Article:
In the United States (and many other developed countries,) even the relatively neutral term foreigner is considered quite offensive when used in a personal context. In China this is the standard term for describing expats, and it carries every bit as much of an us-vs.-them and fearmongering potential. In addition, speaking of foreigners in China taps into a pool of resentment, based on the narratives of their mistreatment of the Chinese people, and their alleged privilegization over Chinese in China. So it goes without saying that using a term that’s generally less descriptive in nature, and therefore even more easily heaped with emotional baggage is not a step in the right direction!
For the majority of the China population it is true that laowai is a word with (usually) unconscious insults. But in a strict sense, it is YOU who is making the unconscious conscious. I believe in most cases, the use of laowai is just referring to a non-east asian face, and there is nothing more involved. Your feeling of offence is from your deliberate interpretation of every use of laowai as a conscious offence.
And why do Chinese use laowai even if they are in another country? Surely it does involve the “you and me” sense, but mostly within a casual context, the word is only articulating the racial difference in appearances between east asians and the rest of the word.
I can understand your frustration to a certain point but it seems also butthurt.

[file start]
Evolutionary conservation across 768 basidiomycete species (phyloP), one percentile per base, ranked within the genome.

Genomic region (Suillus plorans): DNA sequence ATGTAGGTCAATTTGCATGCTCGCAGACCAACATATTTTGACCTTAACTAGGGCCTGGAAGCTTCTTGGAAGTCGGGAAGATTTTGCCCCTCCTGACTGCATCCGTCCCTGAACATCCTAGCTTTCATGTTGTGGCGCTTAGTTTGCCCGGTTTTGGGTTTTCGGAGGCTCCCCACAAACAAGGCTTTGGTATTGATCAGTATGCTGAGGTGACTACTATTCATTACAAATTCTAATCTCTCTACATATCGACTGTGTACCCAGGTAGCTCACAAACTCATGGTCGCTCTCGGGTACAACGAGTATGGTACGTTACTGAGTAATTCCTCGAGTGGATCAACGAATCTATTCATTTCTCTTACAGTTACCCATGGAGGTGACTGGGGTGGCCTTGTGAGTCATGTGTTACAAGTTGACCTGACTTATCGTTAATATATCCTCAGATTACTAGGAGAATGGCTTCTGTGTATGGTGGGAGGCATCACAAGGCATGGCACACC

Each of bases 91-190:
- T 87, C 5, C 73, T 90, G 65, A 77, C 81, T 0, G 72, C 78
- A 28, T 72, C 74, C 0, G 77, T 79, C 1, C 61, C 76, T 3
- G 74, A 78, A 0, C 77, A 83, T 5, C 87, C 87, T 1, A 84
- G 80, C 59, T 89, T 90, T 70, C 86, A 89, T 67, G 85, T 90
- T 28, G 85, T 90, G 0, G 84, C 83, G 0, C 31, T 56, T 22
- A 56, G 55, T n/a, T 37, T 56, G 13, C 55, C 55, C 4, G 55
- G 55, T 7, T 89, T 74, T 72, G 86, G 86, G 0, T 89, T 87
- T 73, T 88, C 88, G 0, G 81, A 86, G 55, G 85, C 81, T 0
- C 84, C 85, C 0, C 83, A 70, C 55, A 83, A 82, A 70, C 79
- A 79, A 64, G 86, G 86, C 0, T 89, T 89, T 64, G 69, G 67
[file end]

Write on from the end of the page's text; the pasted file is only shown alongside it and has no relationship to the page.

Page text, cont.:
Holy shit this is obnoxious. Some friends of mine and I almost got into a brawl with these peasant Chinese tourists at a temple in Bangkok over this. They were being loud and disrespectful, and when my friend told them to shut up in Chinese they started calling us laowai. I’ll tolerate that shit from peasants in China, but not abroad. Once you’re outside of China, you’re the fucking laowai. Looking back, I wish we would have kicked their asses.
This reminds me of the day that a Chinese person told me it is impossible for him to be racist, because racism is a Western invention and therefore it does not apply to Chinese, only to foreigners…
Try to walk in our shoes. For most tolerant and open adults in the West it wouldn’t come in their minds to refer at a non-white people as a foreigner/outsider (I know people will argue about that point). They wouldn’t be color blind thou, they won’t consider a black person as an African. Just as black native.
Whether or not the word 老外 is pejorative or not, should be up to the receiver (or 老外) to decide. I’ve always heard 老外 used in either a demeaning or exclusionary manner. If a Chinese wants to curse at you or explicitly differentiate you from their society, 老外 is the go to word. (Think: 他妈的老外，滚回英国去！or 傻老外，什么都不懂）
EXACTLY!! CHINESE PEOPLE HAVE NO RIGHT TO TELL US THAT ‘LAO WAI’ ISN’T OFFENSIVE!!! Yea we aren’t as fluent in Mandarin as they are, so fucking what???
For us at Expat Rights, the biggest problem with “Lao Wai” is the OTHERING. We are the ‘perpetual foreigner’ in China. We will never be Chinese. Even if we fucking immigrated and got a Chinese passport.
Speaking of, my daughter, born in China to a Chinese mother, carrying a Chinese passport. Even she is considered a ‘lao wai’. Fuck that!!
CHINA THINKS WE’RE ALL SPIES
SO WHY NOT DRESS LIKE ONE?
and SUPPORT EXPAT RIGHTS! 🎗️
Your consulate doesn’t give a shit about you. We do.